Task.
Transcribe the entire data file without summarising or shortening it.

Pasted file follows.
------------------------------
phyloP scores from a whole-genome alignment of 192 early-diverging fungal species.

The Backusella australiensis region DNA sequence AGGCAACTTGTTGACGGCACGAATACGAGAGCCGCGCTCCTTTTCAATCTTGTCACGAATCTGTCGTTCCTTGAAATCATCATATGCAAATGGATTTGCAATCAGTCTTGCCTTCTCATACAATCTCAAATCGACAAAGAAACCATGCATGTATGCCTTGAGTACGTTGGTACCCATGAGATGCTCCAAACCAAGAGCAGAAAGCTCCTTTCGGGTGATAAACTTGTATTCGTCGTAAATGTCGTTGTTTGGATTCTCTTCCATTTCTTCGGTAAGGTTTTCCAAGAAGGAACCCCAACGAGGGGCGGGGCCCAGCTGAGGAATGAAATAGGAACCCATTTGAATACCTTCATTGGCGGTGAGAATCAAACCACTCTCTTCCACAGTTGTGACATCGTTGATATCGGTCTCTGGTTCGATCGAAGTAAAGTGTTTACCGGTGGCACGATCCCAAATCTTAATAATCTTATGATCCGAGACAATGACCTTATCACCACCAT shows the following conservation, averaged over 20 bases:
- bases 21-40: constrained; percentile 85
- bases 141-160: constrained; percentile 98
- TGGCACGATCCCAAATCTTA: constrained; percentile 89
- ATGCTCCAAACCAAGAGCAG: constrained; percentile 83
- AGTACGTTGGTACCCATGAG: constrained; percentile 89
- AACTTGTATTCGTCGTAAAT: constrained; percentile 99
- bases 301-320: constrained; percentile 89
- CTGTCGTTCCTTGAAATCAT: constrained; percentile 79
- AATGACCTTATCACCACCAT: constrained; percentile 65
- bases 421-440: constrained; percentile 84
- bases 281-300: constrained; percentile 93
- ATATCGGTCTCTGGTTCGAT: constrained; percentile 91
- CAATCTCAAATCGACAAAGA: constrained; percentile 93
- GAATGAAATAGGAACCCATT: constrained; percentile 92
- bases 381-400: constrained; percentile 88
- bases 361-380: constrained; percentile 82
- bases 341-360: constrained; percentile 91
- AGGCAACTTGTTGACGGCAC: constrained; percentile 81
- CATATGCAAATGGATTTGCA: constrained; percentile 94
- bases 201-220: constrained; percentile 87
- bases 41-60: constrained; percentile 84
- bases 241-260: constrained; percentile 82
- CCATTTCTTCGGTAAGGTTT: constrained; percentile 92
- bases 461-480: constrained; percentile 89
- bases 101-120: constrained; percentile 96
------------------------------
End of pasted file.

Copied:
phyloP scores from a whole-genome alignment of 192 early-diverging fungal species.

The Backusella australiensis region DNA sequence AGGCAACTTGTTGACGGCACGAATACGAGAGCCGCGCTCCTTTTCAATCTTGTCACGAATCTGTCGTTCCTTGAAATCATCATATGCAAATGGATTTGCAATCAGTCTTGCCTTCTCATACAATCTCAAATCGACAAAGAAACCATGCATGTATGCCTTGAGTACGTTGGTACCCATGAGATGCTCCAAACCAAGAGCAGAAAGCTCCTTTCGGGTGATAAACTTGTATTCGTCGTAAATGTCGTTGTTTGGATTCTCTTCCATTTCTTCGGTAAGGTTTTCCAAGAAGGAACCCCAACGAGGGGCGGGGCCCAGCTGAGGAATGAAATAGGAACCCATTTGAATACCTTCATTGGCGGTGAGAATCAAACCACTCTCTTCCACAGTTGTGACATCGTTGATATCGGTCTCTGGTTCGATCGAAGTAAAGTGTTTACCGGTGGCACGATCCCAAATCTTAATAATCTTATGATCCGAGACAATGACCTTATCACCACCAT shows the following conservation, averaged over 20 bases:
- bases 21-40: constrained; percentile 85
- bases 141-160: constrained; percentile 98
- TGGCACGATCCCAAATCTTA: constrained; percentile 89
- ATGCTCCAAACCAAGAGCAG: constrained; percentile 83
- AGTACGTTGGTACCCATGAG: constrained; percentile 89
- AACTTGTATTCGTCGTAAAT: constrained; percentile 99
- bases 301-320: constrained; percentile 89
- CTGTCGTTCCTTGAAATCAT: constrained; percentile 79
- AATGACCTTATCACCACCAT: constrained; percentile 65
- bases 421-440: constrained; percentile 84
- bases 281-300: constrained; percentile 93
- ATATCGGTCTCTGGTTCGAT: constrained; percentile 91
- CAATCTCAAATCGACAAAGA: constrained; percentile 93
- GAATGAAATAGGAACCCATT: constrained; percentile 92
- bases 381-400: constrained; percentile 88
- bases 361-380: constrained; percentile 82
- bases 341-360: constrained; percentile 91
- AGGCAACTTGTTGACGGCAC: constrained; percentile 81
- CATATGCAAATGGATTTGCA: constrained; percentile 94
- bases 201-220: constrained; percentile 87
- bases 41-60: constrained; percentile 84
- bases 241-260: constrained; percentile 82
- CCATTTCTTCGGTAAGGTTT: constrained; percentile 92
- bases 461-480: constrained; percentile 89
- bases 101-120: constrained; percentile 96